This is another damn 30 megabytes or so long file. You can find lots of word-like sequences in such a long file. Impartially, I think it would be right to consider the sequences "solve" and "sad" that are found somewhere to be just noise, even if it is close to the "remarkable" place 0x493e0. ;-) Note that the speed of light in km/s isn't even 300,000. It is 299,792.458. So the message should have appeared 208 bytes earlier if the speed of light were quantified properly. Also, "solve" and "sad" have nothing to do with chaos theory, so they arguably violate the assertions that the keywords have something to do with this general topic.

Combining the low probabilities into one overall probability

Now, take all these things together. Pogo wrote a solution that indicates that he got every single thing out of these things correctly, the ordering that no one else seemed to have, plus the 5-6 words that no one has publicized (not even 1 of them), and he didn't need any brute force to find some of the 12 words (which would mean that he has no explanation for this word or words). Do I believe that he really got the complete flawless solution? Not really. It is a combination of too many extremely unlikely events.

On top of that, Pogo – which seems like a rather anonymous person – seems to have a Medium page with lots of other crypto puzzles. It looks like an industrial company to allow creators of the puzzle to pretend that their puzzles were solvable. Pogo's experience may also be said to make it more likely to solve similar puzzles. But what I find more important is that with this experience, Pogo almost certainly can run BtcRecover-like code to try many combinations of the words (many seeds). With this ability, it seems almost certain that he would have found the seed by testing all 2048 or 20482 or 20483 possibilities with 1,2,3 words replaced by a wild card. It's just vastly easier to run the BtcRecover software and check 2 thousand combinations than to decode the word "electric" by the contrived method above (or even "bomb"); or run BtcRecover to check 4 million words (still at most minutes) than to find "love sound" or "solve sad" somewhere.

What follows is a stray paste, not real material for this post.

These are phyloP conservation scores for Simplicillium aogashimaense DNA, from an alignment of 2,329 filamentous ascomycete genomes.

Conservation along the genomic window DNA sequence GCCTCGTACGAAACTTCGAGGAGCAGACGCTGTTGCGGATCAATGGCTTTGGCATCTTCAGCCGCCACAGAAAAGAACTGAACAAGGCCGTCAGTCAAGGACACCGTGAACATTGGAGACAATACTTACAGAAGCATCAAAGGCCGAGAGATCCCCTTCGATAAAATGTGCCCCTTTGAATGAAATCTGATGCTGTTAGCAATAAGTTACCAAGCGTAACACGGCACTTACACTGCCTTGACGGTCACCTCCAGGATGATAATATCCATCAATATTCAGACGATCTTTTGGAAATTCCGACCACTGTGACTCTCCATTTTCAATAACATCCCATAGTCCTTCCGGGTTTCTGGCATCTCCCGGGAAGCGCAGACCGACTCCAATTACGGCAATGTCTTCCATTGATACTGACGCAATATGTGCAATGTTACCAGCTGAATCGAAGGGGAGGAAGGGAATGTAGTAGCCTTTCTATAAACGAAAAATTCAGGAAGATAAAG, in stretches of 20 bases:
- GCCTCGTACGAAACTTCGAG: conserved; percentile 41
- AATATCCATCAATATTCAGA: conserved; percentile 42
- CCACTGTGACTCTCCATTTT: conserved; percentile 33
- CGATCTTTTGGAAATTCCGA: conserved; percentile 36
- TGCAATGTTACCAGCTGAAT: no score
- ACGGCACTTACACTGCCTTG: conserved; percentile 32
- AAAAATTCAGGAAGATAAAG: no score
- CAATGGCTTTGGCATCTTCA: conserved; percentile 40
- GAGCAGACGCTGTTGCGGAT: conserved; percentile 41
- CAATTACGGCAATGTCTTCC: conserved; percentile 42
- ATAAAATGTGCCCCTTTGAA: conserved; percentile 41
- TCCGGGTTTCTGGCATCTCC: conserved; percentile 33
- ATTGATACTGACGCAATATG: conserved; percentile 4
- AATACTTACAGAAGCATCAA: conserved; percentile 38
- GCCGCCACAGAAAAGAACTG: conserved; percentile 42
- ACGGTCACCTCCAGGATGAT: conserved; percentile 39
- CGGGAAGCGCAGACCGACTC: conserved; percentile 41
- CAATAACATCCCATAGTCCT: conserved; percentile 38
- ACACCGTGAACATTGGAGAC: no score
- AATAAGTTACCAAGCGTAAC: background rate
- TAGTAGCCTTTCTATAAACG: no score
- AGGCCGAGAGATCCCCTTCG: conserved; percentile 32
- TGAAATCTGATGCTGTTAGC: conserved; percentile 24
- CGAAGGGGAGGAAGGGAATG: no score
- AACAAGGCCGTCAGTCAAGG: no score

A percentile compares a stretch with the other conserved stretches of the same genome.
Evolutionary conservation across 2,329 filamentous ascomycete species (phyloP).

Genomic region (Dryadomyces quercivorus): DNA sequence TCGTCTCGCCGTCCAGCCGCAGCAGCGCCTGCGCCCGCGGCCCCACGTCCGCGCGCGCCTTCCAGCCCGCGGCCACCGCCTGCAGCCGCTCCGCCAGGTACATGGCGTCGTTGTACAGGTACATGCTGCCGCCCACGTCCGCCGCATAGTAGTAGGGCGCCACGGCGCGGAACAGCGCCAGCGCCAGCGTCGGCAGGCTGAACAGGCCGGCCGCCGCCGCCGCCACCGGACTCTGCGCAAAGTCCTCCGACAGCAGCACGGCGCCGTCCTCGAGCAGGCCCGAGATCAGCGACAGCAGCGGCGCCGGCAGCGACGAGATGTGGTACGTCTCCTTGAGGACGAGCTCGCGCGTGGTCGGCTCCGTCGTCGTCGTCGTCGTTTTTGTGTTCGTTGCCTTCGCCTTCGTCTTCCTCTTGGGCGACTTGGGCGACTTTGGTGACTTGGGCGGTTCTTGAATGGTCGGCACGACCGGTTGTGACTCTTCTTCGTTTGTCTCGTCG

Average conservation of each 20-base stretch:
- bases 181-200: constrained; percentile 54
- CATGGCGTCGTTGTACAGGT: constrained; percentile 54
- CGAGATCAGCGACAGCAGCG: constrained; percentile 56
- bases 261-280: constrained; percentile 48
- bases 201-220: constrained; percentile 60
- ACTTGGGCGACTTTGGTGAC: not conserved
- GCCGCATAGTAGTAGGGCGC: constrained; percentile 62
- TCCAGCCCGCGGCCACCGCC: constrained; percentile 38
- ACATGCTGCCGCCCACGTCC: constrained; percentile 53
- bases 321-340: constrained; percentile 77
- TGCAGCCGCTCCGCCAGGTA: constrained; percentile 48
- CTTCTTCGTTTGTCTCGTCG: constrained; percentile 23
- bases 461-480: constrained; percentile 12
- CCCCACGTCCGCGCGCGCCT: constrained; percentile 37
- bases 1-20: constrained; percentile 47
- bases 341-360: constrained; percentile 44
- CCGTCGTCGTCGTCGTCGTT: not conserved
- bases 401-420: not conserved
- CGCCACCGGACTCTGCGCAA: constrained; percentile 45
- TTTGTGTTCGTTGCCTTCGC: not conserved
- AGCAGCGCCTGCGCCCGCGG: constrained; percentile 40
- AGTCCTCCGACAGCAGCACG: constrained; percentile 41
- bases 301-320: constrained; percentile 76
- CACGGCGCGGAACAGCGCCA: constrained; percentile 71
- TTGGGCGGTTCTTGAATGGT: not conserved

Because Pogo could suddenly write the correct solution with the apparently right explanation for every single word (and the permutation), after some 6 weeks, in which he couldn't unlock the wallet even with the likely access to the BtcRecover brute force, I just find it unnatural, unlikely, implausible (especially because there's no hint of previous "mistakes" or "ambiguities" that he would have to encounter if the process of solution were natural). I don't have a rigorous proof that Pogo had to share information with Logic Beach (as far as I can say, they may be the very same person and maybe even the alleged collaborator of Pogo's is still the same person – keeping everything obscure and cryptic is a way to mask these basic statements and I think that it must mean a rational person skeptical about all the claims – without any enforcement of the transparency, lies are bound to be omnipresent). But the data that I see make this outcome immensely likely in my eyes; Pogo was just ~6 words plus the order ahead of everyone else. One has to make conclusions even if the available information is noisy and incomplete and this is the conclusion that I make. Even if my huge distance from the right solution were due to my low intelligence relatively to the allegedly real Pogo, it doesn't change anything about the following decision and it is: Never spend dozens of hours with cryptocurrency puzzles posted by anonymous parties again. ;-)

There were many clever aspects of the puzzle but I think that it was an unsolvable puzzle, it wasn't honestly solved, and this conclusion only strengthens the general thesis that pretty much everything in the cryptocurrency world is rigged, designed to push an overwhelming majority of the users and contestants to wrong conclusions about the questions that really matter. The anonymous character of "everything" in the cryptoworld is nothing else than a powerful tool to make lies and deception omnipresent and unaccountable.

And that's the memo.